Un-cross-linked Aβ42 displayed monomers and trimers (Fig. 2B, lane C). Cross-linking resulted in a distribution comprising monomers through hexamers, with a node at pentamer/hexamer, consistent with published work (
      • Bitan G.
      • Kirkitadze M.D.
      • Lomakin A.
      • Vollers S.S.
      • Benedek G.B.
      • Teplow D.B.
      ). The un-cross-linked mutant peptides produced distributions similar to that of un-cross-linked Aβ42 (cf. Fig. 2, B, D, and F, lanes C). As in the Aβ40 system, the mutant peptides produced distributions exhibiting higher order species, including heptamers and octamers (Fig. 2, D and F, lanes 0, 2, 4, and 6), than observed in wild type Aβ42 distributions. In addition, the oligomer/monomer ratios of both mutant peptides, at all time points, were significantly (p < 0.05 or 0.01) higher than those of wild type peptide (Fig. 3B). However, in contrast to the Aβ40 system, there was a time-dependent trend toward lower orders for all peptides (Fig. 3B).

      Secondary Structure of Aβ Oligomers

      Aβ has been shown to exist predominately as a statistical coil if prepared under conditions designed to prevent its folding and self-assembly (
      • Teplow D.B.
      ,
      • Yang M.
      • Teplow D.B.
      ). However, as shown above, peptide folding and assembly is a dynamic process involving an overall SC → α-helix → β-sheet transition. To determine the conformational states of the stable oligomers formed by the six study peptides, CD was performed following cross-linking, reagent removal, lyophilization, and resolubilization to a concentration of 25 μm in 10 mm PBS, pH 7.4 (Fig. 4). Aβ40 and Aβ42 displayed spectra consistent with the SC state. The major features of these spectra were a substantial minimum centered at ≈198 nm and an inflection point at ≈225 nm. In contrast, the major spectral feature displayed by cross-linked oligomers of the English mutant Aβ40 and Aβ42 peptides was a substantial minimum centered at ≈216 nm, indicative of β-sheet structure. The spectra of the Tottori mutant Aβ40 and Aβ42 oligomers were distinct from those of the wild type or English peptides. The Tottori spectra were “saddle-like,” in that minima at ≈198 and ≈222 nm were observed. The latter minimum is consistent with the presence of the α-helix structure.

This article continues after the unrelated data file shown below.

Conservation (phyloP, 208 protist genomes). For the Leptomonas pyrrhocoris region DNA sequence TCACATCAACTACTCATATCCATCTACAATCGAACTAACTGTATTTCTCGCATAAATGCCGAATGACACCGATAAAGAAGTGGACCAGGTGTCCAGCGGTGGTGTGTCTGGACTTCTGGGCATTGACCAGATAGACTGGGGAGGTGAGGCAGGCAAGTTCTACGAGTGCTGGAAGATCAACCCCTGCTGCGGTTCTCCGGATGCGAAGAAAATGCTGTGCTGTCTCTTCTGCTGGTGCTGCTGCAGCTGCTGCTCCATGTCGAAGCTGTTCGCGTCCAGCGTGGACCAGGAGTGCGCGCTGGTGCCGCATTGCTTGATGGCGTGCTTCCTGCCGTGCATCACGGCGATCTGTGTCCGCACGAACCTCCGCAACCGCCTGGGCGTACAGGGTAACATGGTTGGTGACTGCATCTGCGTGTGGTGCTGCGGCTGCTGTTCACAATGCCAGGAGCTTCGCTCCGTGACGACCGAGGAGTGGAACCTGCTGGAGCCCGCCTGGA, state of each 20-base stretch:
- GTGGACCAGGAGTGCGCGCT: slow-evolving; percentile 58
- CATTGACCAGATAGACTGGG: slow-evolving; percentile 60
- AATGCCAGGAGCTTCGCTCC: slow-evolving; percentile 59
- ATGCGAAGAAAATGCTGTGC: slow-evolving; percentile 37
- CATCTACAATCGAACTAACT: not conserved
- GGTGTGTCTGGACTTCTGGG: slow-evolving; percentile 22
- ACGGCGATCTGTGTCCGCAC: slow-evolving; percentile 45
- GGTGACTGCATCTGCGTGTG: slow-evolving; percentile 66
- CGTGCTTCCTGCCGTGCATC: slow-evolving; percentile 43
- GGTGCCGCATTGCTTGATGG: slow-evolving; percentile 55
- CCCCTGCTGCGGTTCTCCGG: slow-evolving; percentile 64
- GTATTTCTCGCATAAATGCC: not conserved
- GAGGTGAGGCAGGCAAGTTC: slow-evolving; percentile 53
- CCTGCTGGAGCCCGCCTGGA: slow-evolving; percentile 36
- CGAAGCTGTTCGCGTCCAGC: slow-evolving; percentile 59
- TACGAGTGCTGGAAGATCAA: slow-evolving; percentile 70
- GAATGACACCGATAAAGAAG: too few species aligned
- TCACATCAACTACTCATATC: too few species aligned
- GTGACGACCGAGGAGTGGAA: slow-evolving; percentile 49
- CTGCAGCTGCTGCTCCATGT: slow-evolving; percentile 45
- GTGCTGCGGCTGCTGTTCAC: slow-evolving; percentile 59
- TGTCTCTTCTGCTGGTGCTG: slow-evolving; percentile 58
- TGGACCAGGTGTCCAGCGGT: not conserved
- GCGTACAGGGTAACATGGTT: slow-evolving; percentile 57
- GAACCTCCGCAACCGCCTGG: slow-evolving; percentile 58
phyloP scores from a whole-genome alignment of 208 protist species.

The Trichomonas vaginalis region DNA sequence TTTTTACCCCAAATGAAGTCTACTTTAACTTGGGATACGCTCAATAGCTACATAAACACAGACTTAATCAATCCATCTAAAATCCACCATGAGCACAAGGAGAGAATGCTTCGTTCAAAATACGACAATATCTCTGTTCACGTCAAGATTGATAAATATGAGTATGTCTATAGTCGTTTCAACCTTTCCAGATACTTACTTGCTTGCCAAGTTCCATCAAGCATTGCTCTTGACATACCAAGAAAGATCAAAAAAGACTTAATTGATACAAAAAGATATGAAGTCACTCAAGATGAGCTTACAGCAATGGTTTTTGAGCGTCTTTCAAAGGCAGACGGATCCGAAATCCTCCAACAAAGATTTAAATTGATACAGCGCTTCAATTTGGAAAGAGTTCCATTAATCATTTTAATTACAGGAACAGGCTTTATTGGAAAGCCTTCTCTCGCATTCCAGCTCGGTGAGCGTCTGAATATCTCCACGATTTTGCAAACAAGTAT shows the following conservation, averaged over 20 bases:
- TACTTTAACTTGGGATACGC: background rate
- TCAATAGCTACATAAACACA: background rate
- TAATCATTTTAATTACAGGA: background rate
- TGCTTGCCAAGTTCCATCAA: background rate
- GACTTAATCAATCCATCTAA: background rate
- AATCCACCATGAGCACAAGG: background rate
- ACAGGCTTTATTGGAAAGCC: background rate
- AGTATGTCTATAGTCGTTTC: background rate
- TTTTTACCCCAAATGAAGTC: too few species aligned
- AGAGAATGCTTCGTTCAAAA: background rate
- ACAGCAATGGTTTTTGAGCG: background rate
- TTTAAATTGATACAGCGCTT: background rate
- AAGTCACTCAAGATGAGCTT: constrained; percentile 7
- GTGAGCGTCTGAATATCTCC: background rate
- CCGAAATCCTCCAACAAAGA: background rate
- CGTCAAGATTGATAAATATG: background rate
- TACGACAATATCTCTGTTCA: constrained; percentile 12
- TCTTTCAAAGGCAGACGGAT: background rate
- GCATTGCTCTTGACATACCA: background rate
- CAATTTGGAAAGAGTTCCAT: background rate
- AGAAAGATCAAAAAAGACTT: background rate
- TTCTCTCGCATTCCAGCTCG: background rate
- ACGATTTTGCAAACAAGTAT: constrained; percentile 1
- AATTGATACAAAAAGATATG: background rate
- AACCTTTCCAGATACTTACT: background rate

Figure thumbnail gr4
      FIGURE 4Secondary structure of Aβ oligomers. CD spectroscopy was performed after cross-linking of 25 μm Aβ40 (A) or Aβ42 (B) of wild type (WT) (○), H6R (▾), or D7N (□). Each figure is representative of data obtained in each of three independent experiments.

      Nucleation of Aβ Fibril Assembly

      Aβ fibril assembly has characteristics of a nucleation-dependent polymerization process (
      • Lomakin A.
      • Chung D.S.
      • Benedek G.B.
      • Kirschner D.A.
      • Teplow D.B.
      ,
      • Lomakin A.
      • Teplow D.B.
      • Kirschner D.A.
      • Benedek G.B.
      ,
      • Jarrett J.T.
      • Lansbury Jr., P.T.
      ). To study the abilities of oligomers of wild type and mutant Aβ40 and Aβ42 to nucleate fibril formation, we monitored the time dependence of ThT fluorescence in seeded fibril formation experiments (Fig. 5). ThT fluorescence does not measure fibril concentration per se (some fibrils do not possess the β-sheet structures to which ThT binds) (